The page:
How to solve stereo stage piano problems

(Image credit: Yamaha)

All stage pianos on the market have a range of different stereo piano sounds. For that matter, so do workstations and general-purpose ROMplers. They sound great in the store, incredible through headphones, and realistic enough on the gig to make you feel like you’re playing a real piano. 

Under ideal circumstances, stereo pianos are hard to beat. The problem is, “ideal” is hard to achieve on the gig for any number of reasons. Maybe the P.A. is mono. Maybe you’re just offered one floor monitor. Maybe the room you’re playing in creates phase interference when you’re monitoring in stereo, which can result in a tinny sound with a thin or unnatural frequency response. 

These problems, among others, can conspire to make your beautiful stereo stage piano sound terrible. Fortunately, there are some ways to deal with the issue that, while they may not completely fix the problem, can help make the situation more tolerable.

Stereo to mono

So what can you do to make it through the gig? One quick fix you can try is to use only the right output on your keyboard. Most manufacturers make the left output the mono summing output (it automatically provides a mono mix when no 1/4" cable is detected in the right output), so by using only the right side you won’t suffer from the phase issues summing can create. The main drawback to this method is that you’ll tend to lose volume from the low end of the piano the farther down the key range you play, sometimes to a very significant degree. If your keyboard uses the right output for mono summing, the opposite is true— the left output will be weak in the upper-mid and high registers. This problem exists in proportion to how pronounced the “lows to the left, highs to the right” panning is on your piano patch—better stage pianos have learned to keep this subtle.

Some stereo pianos collapse to mono better than others. If the sound you hear using just the right output doesn’t appeal to you, try to find the stereo piano sound that works best in mono. It really doesn’t matter where you do the mono summing, whether you run from the mono jack on your keyboard or sum using a direct box or mixer—it will sound the same.

Tweak the EQ

Generally, the middle of the piano suffers the most from phase interference. These phase issues tend to muddy up the tone, sometimes severely. Typically the problems are greatest in the octaves immediately above and below middle C. Some stage pianos or mixers offer a sweepable mid frequency in their EQ. Try dialing it in somewhere in the 150-500Hz range and cutting some of the off ending frequencies to clarify the midrange. If your keyboard only offers graphic EQ, try tweaking the midrange controls on your mixer and/or your monitor. If you’re able to run stereo, but are suffering from phase issues in the room, moving your speakers a little may help, and judicious EQ can also clarify the sound. While these techniques can help you deal with issues you may encounter with stereo piano sounds, there is one other, more effective option to check out.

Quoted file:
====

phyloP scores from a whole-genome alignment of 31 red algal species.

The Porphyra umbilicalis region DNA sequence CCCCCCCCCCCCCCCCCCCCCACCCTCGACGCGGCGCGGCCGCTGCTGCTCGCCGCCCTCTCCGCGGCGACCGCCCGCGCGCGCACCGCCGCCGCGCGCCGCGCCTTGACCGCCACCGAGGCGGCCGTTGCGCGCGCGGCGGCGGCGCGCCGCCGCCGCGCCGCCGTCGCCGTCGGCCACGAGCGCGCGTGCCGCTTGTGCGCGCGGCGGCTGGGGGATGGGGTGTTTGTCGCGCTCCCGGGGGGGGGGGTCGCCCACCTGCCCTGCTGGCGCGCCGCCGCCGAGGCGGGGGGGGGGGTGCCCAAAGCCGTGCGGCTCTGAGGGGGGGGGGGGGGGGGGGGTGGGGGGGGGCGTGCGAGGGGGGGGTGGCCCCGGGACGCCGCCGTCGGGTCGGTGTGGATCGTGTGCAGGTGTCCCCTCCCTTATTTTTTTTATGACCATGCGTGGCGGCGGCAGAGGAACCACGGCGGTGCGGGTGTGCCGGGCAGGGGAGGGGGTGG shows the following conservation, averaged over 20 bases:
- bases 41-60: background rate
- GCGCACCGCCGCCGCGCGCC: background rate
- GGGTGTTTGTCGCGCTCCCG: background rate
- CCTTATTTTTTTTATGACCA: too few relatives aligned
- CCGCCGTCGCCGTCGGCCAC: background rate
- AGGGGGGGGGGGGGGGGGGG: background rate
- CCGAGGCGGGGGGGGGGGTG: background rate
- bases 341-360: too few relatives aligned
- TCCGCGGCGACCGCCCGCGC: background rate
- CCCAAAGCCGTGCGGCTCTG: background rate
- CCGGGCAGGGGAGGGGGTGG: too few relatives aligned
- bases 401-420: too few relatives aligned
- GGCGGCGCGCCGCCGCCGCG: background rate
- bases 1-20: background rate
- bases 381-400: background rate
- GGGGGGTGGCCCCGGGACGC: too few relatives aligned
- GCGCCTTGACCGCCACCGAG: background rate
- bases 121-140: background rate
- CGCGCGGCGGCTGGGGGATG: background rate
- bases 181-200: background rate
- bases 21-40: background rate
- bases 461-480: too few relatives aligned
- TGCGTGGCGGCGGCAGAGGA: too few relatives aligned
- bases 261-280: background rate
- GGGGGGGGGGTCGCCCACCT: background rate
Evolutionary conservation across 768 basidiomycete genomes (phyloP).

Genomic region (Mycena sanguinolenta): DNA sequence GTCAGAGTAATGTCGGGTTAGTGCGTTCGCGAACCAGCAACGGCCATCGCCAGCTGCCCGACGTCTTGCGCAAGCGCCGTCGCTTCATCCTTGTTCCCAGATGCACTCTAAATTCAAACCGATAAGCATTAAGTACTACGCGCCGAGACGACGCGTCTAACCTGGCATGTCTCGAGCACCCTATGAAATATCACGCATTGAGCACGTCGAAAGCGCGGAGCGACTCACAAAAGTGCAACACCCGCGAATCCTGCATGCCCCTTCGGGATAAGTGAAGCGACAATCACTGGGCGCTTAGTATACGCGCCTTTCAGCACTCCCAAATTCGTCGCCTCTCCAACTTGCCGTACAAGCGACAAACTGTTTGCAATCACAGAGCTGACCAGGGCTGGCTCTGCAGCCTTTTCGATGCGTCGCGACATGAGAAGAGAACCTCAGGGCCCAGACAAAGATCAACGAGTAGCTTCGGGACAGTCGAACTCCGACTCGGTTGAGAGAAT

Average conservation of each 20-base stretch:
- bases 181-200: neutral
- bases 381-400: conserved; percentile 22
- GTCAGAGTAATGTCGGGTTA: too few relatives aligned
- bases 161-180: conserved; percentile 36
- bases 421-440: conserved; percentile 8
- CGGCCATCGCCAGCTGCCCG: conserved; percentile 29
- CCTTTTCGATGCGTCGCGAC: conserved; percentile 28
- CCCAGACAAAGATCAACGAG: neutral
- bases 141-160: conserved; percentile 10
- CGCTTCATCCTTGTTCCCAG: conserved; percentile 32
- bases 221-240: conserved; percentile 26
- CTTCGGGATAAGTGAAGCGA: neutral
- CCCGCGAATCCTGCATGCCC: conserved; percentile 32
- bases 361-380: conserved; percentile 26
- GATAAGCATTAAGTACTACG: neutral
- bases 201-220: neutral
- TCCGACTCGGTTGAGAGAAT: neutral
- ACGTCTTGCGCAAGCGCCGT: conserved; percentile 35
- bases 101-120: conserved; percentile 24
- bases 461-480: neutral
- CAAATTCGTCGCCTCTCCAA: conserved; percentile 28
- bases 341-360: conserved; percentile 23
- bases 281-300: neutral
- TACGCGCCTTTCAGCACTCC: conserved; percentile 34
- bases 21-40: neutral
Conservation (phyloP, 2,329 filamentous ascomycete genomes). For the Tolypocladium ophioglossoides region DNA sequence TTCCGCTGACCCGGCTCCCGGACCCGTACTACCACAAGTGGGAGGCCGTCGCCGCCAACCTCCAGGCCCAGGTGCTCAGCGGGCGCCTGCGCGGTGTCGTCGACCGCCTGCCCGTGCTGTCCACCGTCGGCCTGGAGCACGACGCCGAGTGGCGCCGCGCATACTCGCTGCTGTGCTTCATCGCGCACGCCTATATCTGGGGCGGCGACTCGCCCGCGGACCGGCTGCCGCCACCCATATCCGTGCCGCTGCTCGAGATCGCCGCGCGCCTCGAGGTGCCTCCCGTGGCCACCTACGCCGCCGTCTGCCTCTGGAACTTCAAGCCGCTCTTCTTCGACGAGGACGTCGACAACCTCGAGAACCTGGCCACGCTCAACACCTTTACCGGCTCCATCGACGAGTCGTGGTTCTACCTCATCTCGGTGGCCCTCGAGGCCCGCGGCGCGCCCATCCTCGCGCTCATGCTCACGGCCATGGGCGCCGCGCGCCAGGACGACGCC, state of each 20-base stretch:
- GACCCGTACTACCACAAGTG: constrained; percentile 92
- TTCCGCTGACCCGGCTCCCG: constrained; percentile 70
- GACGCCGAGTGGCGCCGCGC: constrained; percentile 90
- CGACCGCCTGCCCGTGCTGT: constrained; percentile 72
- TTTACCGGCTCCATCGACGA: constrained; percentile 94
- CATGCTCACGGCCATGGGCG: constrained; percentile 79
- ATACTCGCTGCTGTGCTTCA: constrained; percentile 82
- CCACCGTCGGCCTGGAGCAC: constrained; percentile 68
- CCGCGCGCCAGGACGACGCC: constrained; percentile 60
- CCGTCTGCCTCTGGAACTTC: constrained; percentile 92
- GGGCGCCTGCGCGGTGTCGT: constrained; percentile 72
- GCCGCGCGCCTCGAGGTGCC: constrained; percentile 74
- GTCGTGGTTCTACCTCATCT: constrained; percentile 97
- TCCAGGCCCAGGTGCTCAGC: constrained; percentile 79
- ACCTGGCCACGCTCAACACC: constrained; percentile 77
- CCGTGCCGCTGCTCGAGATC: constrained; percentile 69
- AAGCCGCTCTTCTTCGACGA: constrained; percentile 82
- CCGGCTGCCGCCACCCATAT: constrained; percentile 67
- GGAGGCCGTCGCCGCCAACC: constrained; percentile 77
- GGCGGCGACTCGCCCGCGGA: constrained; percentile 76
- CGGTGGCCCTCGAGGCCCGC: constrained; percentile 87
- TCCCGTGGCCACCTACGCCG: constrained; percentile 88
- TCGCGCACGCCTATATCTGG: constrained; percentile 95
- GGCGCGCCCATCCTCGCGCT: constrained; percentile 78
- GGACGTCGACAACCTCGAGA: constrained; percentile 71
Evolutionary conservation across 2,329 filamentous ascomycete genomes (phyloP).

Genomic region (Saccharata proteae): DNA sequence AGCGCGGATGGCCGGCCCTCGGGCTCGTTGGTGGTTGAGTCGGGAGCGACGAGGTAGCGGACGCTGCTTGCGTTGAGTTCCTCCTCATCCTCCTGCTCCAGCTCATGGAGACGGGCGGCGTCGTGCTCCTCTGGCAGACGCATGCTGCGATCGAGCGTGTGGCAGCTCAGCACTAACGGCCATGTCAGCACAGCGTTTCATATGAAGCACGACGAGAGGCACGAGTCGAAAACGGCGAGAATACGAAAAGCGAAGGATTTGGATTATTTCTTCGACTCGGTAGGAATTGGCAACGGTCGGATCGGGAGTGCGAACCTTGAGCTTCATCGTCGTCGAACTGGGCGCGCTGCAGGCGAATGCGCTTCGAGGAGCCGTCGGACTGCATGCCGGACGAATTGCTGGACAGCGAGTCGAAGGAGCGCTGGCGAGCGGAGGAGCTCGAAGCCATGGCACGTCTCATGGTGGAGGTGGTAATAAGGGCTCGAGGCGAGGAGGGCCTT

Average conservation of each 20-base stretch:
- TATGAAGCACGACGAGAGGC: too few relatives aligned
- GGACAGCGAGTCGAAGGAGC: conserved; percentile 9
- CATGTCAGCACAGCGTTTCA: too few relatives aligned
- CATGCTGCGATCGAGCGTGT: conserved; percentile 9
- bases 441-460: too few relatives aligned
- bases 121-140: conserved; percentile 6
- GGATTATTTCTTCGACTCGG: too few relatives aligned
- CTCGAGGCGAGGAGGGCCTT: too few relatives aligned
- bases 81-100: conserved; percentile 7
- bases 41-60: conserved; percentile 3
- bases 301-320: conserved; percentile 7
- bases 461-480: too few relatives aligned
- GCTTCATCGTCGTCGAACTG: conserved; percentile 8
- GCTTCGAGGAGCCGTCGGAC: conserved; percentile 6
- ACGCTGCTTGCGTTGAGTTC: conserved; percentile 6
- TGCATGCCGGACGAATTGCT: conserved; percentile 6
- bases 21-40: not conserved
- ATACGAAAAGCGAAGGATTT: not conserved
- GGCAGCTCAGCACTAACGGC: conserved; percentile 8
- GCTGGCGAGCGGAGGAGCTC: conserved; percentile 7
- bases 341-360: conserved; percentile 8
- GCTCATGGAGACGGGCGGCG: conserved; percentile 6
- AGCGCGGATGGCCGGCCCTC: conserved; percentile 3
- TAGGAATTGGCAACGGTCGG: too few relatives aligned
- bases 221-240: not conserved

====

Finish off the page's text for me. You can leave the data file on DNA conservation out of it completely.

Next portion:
True mono

There used to be a time when sounds from a digital keyboard were all mono. The keyboard may have had stereo outputs, but if the sound could be used in stereo, it was simply the effect of panning the mono sound across the stereo spectrum. If you used the keyboard’s mono output or summed the signal externally via a mixer or the P.A., nothing devastating would happen to the sound—because it was monaural from the start. The sounds themselves, on the other hand, weren’t the most realistic. With storage ranging into the megabytes, and now gigabytes, becoming increasingly inexpensive, it became possible to create much more detailed piano samples, and make them true stereo.

This means that finding mono piano sounds in stage pianos is becoming more difficult. Some, like the Korg SV-1 and Roland RD-700NX, include specific mono piano samples and patches. While you lose a bit of realism using a mono piano sound, it offers definite benefits over stereo. First and foremost, you can comfortably expect that what you hear on the stage is exactly what’s coming through the P.A. If there isn’t a P.A. and you’re just running into your stage monitor or keyboard combo amp, you’ve limited the variables that stereo can introduce by eliminating the stereo “sweet spot” and by providing a distinctly audible single point from which your sound originates. The net effect is that the audience is going to hear what you hear. In my opinion, these are good enough reasons to run my piano sounds in mono at all times.

While stereo may be your ideal, reality often rears its head onstage. Take time in advance of a gig to prepare piano sounds to deal with the problems you may run into with mono P.A. systems and monitoring. You can gain a little bit of control over unforeseen circumstances, helping make sure you always represent yourself at your musical best!

The Nord solution

(Image credit: Future)

Instead of investing the significant time and expense it takes to create new mono piano libraries, Clavia created algorithms that correct the phase issues that mono summing created in their existing (and future) stereo piano samples. The Nord Stage EX, Electro 3, Nord Piano, and their descendants access this feature via pressing the Shift button and a button marked (conveniently enough) Mono. The result is simple, elegant, and great sounding.